Data loggers are the unsung heroes of many industries. These small, electronic devices are used to measure and record a wide range of information. Depending on an organization’s needs, these devices can be used to capture and monitor data on temperature, humidity, voltage, pressure, and more.
These devices are especially essential in highly regulated industries where quality control and environmental monitoring aren’t just suggested, they are required.
Data loggers help companies in these industries stay compliant by recording and oftentimes delivering real-time data on a specific data set that the organization needs to know. In some industries, only one data logger function is needed; in others, these devices need to offer a range of capabilities.
Here we’ll look at some of the most popular types of data loggers, what they do, and why different industries need them for environmental monitoring.
Why Data Loggers Are Needed
Data loggers are used in all types of different ways, in all types of different industries. Many organizations use them for environmental monitoring. To understand more about exactly how data loggers do this, here’s a quick breakdown of how data loggers work.
Data loggers are implemented in one of two basic ways when used for environmental monitoring. For general monitoring, data loggers take in environmental conditions through sensors then electronically process the information from those sensors into digital data.
That data can then be recorded on internal memory or, if the digital data logger is part of the Internet of Things (IoT) and connected to the internet, it can transmit that data to the cloud or another location. Bluetooth or IoT data loggers can also send alerts directly to a computer, phone, or tablet to let people know if conditions fall outside of s specified level.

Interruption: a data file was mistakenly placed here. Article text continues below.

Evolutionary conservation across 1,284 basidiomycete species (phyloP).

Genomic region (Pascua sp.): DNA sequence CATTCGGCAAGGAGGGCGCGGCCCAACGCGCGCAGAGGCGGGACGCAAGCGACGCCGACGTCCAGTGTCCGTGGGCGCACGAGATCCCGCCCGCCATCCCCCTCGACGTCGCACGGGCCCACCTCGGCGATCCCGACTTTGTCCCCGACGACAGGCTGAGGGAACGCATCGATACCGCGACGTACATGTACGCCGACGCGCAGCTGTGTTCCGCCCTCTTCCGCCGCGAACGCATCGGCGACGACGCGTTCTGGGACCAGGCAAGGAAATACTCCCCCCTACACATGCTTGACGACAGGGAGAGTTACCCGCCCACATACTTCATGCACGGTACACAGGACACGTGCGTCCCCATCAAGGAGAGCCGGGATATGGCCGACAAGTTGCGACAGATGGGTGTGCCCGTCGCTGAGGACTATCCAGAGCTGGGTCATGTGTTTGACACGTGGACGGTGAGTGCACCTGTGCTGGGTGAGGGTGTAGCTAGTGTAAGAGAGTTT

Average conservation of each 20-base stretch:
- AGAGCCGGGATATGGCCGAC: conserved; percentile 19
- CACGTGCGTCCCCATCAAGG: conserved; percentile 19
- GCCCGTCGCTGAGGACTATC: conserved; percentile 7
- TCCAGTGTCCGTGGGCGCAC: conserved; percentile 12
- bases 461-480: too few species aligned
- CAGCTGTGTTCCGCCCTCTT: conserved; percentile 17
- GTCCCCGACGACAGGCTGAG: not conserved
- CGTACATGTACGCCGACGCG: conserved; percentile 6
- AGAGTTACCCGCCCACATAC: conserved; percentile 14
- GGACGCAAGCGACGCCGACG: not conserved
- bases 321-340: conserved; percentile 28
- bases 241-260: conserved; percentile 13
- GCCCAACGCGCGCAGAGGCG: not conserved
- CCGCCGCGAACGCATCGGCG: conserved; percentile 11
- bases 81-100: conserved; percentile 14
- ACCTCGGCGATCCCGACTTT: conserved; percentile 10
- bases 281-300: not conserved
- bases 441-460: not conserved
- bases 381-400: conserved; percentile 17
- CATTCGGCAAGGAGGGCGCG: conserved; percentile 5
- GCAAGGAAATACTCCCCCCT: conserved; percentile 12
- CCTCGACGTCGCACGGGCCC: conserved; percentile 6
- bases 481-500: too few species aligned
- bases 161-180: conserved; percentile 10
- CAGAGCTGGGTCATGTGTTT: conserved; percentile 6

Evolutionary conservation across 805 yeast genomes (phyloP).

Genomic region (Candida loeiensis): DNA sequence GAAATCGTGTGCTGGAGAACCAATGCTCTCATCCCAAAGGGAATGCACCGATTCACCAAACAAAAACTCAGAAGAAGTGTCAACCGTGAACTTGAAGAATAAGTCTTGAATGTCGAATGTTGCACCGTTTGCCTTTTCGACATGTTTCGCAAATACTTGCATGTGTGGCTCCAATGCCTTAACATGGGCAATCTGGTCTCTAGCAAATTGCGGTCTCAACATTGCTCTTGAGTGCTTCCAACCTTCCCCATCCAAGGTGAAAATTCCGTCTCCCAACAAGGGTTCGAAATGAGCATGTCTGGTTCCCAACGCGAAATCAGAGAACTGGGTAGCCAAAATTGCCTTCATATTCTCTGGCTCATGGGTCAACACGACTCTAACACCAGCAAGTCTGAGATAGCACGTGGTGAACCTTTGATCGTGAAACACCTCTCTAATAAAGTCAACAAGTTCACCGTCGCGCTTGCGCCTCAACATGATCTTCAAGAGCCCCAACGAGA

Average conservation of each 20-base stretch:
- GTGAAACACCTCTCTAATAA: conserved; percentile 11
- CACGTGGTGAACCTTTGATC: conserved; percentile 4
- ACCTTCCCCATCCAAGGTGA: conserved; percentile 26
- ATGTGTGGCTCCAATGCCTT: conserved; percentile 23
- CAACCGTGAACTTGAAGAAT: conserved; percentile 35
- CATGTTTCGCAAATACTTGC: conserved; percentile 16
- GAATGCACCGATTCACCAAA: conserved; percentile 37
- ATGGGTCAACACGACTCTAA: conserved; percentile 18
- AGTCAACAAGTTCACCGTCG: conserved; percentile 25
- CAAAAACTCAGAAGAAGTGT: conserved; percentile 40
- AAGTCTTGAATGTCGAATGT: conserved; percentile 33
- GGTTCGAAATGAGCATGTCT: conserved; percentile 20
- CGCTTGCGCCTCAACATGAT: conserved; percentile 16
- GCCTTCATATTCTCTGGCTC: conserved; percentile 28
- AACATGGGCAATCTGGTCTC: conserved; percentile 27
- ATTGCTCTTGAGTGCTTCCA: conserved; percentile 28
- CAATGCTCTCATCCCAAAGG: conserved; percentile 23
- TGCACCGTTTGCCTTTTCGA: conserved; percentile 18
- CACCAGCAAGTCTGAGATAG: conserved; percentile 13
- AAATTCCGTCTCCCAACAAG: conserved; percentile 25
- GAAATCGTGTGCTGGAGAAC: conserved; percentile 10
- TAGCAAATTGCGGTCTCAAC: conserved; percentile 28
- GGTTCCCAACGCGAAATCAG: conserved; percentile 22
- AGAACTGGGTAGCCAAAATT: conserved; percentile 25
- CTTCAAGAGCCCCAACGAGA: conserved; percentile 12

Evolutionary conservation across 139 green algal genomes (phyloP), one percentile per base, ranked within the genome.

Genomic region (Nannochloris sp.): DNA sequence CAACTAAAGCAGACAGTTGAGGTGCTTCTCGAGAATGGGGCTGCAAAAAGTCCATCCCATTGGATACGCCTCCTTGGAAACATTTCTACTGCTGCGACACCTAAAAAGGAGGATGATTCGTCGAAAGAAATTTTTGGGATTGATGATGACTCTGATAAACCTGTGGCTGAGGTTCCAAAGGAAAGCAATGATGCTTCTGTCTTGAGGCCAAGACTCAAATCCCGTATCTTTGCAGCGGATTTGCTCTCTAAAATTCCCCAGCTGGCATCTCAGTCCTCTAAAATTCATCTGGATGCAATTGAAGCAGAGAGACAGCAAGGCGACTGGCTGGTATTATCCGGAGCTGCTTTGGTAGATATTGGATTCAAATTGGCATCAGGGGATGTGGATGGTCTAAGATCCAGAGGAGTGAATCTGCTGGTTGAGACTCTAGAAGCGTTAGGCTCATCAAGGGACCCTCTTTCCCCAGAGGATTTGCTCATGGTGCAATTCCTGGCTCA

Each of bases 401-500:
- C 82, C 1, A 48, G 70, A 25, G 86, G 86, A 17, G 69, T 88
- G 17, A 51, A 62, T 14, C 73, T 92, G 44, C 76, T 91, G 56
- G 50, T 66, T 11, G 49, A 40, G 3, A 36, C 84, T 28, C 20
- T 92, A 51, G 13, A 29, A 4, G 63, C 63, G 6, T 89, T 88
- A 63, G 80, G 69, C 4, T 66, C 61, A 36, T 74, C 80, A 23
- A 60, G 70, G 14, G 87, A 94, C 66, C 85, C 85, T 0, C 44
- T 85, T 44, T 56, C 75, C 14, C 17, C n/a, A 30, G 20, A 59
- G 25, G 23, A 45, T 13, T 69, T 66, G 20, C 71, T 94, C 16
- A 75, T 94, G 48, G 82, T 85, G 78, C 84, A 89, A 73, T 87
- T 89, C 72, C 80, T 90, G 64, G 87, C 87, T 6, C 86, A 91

Organizations also use data loggers for temperature or thermal (temperature and humidity) mapping. This process is used to set up an environmental monitoring program. Many data loggers are placed all around an area and they work together to record data that will provide a comprehensive map of the space and how conditions react to different environmental factors.
Let’s take a look at the major types of data loggers used in environmental monitoring.
This is the most prevalent form of data logger in environmental monitoring. For many industries, the temperature of materials and products is crucial. If these materials fall out of the approved temperature range, products can become ineffective or unsafe.
Environmental temperature monitoring is common in the pharmaceutical, medical device, aerospace, and food and beverage industries. In the pharmaceutical and food industries, data loggers may affect your life every day.
Temperature monitoring in the food industry helps keep food fresher longer. It also helps prevent the growth of bacteria and other contamination that can lead to foodborne illness. In the pharmaceutical industry, temperature monitoring has long been used to keep drugs safe and effective, but the temperature requirements of the COVID-19 vaccines truly put environmental monitoring into the spotlight in 2021.